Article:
And now we have Ryan lying about his marathon time.  I think these guys are full time salesman, selling themselves, and they'll do anything to make the product sell better.  Enough to disappoint us regular folks.

Sounds like an episode of Breaking Bad - the great Quebec maple syrup heist.

Saturday, September 01, 2012


QE3 - another big economic sham.
There is no benefit to quantitative ease except you feel richer than you really are. When looking at the costs, the Fed also needs to total up all the damage that it has wreaked on retirees that are living on a fixed income. Most of them have investments tied to an interest rate instrument and have been devastated by Fed action over the past several years. The other people that are hurt are savers. People sitting on cash in checking and savings accounts. Their cash suddenly got worth less than it was yesterday.
and this point:
He also made the observation that there hasn’t been any inflation caused because of previous QE’s. He is right about that. The reason there is no inflation in the US economy today after all the monetary stimulus the Fed has engaged in over the past three years is that there is no economic growth. GDP is flatlining. If we had real growth, we’d have inflation because the velocity of money would flow through the economy.
Our government and economists are really out of ideas about how to start up the economy. I don't think we need to do anything -- just set up rules that are fair and make sense and clear to everyone -- and then let it go. The outcome will take care of itself. By tinkering, we end up picking winners and losers and create stagnation.

Film:  Lawless and The Big Year

Yes, a random pair of films.  Not on purpose at all.  Watched Lawless in the theater, came home, was making dinner and looked up what was on HBO on-demand.  Obviously, the pickings were slim, so I told myself I'd start "The Big Year" and see how it went.  I watched the entire thing.

Lawless was a strange movie.  As a story, it was a total mess.  The overall strategy of the good guys and bad guys was unclear to me.  At first, I was surprised by the restraint of the violence, then shocked at the brutality and then later, again, at the restraint.  The film had no rhythm to logic or obvious theme that cut across the stories and characters.  I was rooting for it, but it didn't land.  Quite a disappointment.

On the other hand, The Big Year started off as among the lamer movies I can remember.  But it grows and I watched the whole thing.  It wasn't great by any stretch, but as a contained little story, it wasn't as bad as I thought.  Let's put in this way -- I recently watched Death at a Funeral -- which was supposedly this big comedy hit several years ago and I actually thought The Big Year was a superior film, even though I believe it is known as a flop.  It reminded me of movies I'd see with my parents growing up.  Movies like City Slickers -- which seem stupid on the surface, but end up being little tales to reinforce certain male American middle class values of adventurism and family and eschewing careerism.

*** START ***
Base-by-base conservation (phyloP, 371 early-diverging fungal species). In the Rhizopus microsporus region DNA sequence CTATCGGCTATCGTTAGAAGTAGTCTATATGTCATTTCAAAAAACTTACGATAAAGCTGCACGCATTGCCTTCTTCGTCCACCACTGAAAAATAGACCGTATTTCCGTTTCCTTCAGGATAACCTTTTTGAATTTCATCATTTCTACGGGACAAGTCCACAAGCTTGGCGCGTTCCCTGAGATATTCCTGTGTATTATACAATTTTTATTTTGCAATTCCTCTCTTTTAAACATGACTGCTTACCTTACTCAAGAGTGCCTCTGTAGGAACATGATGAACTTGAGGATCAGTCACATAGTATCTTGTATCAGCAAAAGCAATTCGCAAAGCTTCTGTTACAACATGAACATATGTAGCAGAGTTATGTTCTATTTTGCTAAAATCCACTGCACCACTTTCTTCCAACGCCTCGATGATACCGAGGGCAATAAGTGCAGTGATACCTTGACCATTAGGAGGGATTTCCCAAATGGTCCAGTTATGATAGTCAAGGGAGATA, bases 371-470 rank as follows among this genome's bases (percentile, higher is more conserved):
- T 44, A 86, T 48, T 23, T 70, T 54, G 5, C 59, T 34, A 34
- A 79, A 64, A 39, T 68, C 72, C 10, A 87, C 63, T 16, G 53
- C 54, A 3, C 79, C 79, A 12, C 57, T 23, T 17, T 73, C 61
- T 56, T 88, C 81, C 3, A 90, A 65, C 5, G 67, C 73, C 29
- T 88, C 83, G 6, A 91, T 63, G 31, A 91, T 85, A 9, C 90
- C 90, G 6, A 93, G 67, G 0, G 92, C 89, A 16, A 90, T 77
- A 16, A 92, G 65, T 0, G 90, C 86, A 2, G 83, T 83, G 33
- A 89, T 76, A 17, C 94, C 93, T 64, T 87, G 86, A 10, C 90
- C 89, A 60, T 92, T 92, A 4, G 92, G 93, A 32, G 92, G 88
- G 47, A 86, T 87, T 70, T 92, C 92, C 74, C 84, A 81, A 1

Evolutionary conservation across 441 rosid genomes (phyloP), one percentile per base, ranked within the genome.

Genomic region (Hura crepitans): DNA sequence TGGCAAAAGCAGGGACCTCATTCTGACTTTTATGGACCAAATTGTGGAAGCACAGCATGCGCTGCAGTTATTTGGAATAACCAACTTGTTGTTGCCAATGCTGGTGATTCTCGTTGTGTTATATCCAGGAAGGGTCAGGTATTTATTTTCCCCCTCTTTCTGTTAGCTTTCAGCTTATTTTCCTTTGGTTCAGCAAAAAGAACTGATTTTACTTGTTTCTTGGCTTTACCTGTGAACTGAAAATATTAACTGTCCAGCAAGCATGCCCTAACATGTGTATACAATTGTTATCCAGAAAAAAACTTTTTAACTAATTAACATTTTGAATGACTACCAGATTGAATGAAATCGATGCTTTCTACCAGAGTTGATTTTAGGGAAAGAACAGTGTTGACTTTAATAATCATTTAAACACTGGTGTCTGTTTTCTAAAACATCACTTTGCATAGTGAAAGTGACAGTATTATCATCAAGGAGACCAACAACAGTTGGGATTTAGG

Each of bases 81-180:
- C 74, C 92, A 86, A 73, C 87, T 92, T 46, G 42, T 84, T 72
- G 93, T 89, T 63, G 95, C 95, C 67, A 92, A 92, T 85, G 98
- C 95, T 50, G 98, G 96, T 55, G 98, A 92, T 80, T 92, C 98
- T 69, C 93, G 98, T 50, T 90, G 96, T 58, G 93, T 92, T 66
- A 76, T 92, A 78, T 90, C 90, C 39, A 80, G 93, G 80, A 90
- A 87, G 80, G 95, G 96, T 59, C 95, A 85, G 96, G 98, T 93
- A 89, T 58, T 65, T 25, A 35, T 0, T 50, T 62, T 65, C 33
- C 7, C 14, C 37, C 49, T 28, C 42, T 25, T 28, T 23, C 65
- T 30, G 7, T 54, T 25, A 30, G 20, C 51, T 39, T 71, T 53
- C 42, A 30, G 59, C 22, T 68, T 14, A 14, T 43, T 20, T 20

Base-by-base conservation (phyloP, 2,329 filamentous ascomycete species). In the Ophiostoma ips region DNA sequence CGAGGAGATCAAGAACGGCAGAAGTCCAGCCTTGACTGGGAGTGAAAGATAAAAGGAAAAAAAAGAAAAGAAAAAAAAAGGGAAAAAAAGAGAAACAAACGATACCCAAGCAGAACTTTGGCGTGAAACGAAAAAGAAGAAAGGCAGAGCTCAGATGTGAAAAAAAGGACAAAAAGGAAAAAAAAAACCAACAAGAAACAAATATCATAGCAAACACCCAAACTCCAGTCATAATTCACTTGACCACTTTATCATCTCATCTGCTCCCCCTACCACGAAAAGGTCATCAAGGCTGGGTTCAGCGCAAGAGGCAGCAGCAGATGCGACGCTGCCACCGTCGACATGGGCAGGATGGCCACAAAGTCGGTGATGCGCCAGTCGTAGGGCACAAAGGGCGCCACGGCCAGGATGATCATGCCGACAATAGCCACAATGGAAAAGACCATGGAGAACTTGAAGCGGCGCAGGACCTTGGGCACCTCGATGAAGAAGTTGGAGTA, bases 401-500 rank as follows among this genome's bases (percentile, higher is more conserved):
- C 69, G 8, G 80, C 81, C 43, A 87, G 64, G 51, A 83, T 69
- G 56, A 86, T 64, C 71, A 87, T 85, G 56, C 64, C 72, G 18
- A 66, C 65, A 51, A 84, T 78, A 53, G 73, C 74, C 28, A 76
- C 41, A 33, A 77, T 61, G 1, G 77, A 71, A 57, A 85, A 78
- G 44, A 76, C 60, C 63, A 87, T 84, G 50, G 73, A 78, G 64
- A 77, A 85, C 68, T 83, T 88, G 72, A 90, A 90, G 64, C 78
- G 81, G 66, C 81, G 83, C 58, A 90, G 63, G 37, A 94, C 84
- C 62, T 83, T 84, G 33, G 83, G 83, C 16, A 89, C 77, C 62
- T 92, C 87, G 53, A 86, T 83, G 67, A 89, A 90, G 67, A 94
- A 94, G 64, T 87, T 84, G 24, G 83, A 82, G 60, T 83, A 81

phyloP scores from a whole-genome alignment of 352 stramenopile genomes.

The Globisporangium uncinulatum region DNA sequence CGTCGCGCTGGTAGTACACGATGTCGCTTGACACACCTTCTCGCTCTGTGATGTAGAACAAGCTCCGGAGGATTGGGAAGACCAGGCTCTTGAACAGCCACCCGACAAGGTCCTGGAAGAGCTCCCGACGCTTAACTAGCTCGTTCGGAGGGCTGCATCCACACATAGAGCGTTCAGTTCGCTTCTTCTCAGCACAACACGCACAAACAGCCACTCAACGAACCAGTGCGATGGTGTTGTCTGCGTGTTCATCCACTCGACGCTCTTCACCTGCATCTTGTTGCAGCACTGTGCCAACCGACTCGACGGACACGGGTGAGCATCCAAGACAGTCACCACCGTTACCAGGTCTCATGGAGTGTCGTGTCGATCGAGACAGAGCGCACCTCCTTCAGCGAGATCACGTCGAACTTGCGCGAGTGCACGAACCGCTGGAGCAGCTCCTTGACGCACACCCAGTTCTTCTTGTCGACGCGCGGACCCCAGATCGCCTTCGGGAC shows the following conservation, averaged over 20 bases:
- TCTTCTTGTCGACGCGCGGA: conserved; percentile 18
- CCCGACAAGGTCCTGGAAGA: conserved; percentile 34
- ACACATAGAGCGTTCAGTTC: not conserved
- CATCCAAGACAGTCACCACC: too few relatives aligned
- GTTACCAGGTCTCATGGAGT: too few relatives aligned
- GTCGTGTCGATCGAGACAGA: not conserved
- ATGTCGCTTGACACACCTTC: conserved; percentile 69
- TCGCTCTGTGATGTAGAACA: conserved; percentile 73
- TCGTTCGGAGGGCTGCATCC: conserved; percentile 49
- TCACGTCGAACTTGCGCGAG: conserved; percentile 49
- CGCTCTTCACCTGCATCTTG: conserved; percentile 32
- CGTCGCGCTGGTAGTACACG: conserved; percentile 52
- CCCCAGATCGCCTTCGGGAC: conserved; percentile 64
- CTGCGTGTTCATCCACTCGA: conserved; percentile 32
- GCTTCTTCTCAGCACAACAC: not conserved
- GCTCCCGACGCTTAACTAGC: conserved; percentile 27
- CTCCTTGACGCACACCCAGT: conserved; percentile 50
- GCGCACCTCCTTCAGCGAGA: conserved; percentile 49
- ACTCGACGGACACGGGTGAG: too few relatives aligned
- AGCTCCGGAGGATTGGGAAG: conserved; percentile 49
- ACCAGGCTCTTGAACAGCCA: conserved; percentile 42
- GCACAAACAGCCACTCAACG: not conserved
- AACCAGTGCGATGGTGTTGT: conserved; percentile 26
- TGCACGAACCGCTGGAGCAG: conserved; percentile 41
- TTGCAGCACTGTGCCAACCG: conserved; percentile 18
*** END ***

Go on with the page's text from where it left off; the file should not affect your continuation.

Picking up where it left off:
The Plot Thickens

The bizarre cheating scandal at Harvard.

This is going to be fun to watch.  My favorite bit:

They face the possibility of a one-year suspension from Harvard or revocation of their diplomas if they have already graduated, and some said that they will sue the university if any serious punishment is meted out.
If you want to understand the elite dysfunction in America, watching how this plays out will highly instructive. Everyone will point fingers. No one will take responsibility. People on all sides will threaten, harass, lie, and try to intimidate to get their way. All involved will come out looking like horrendous spoiled little children, and not a single person will suffer any sort of harmful punishment. This is how we resolve things at the top. I love how everyone feels justified in cheating because the class was supposed to be easy and it turned out to be hard. Brilliant!!!

TV: Louie, season 3, part 1 of the 3 part series

Far and away the best episode of the season.  I'm incredibly excited about the next couple episodes.  Fantastic random casting of Gary Marshall of all freaking people.

Louie's agent is hilarious.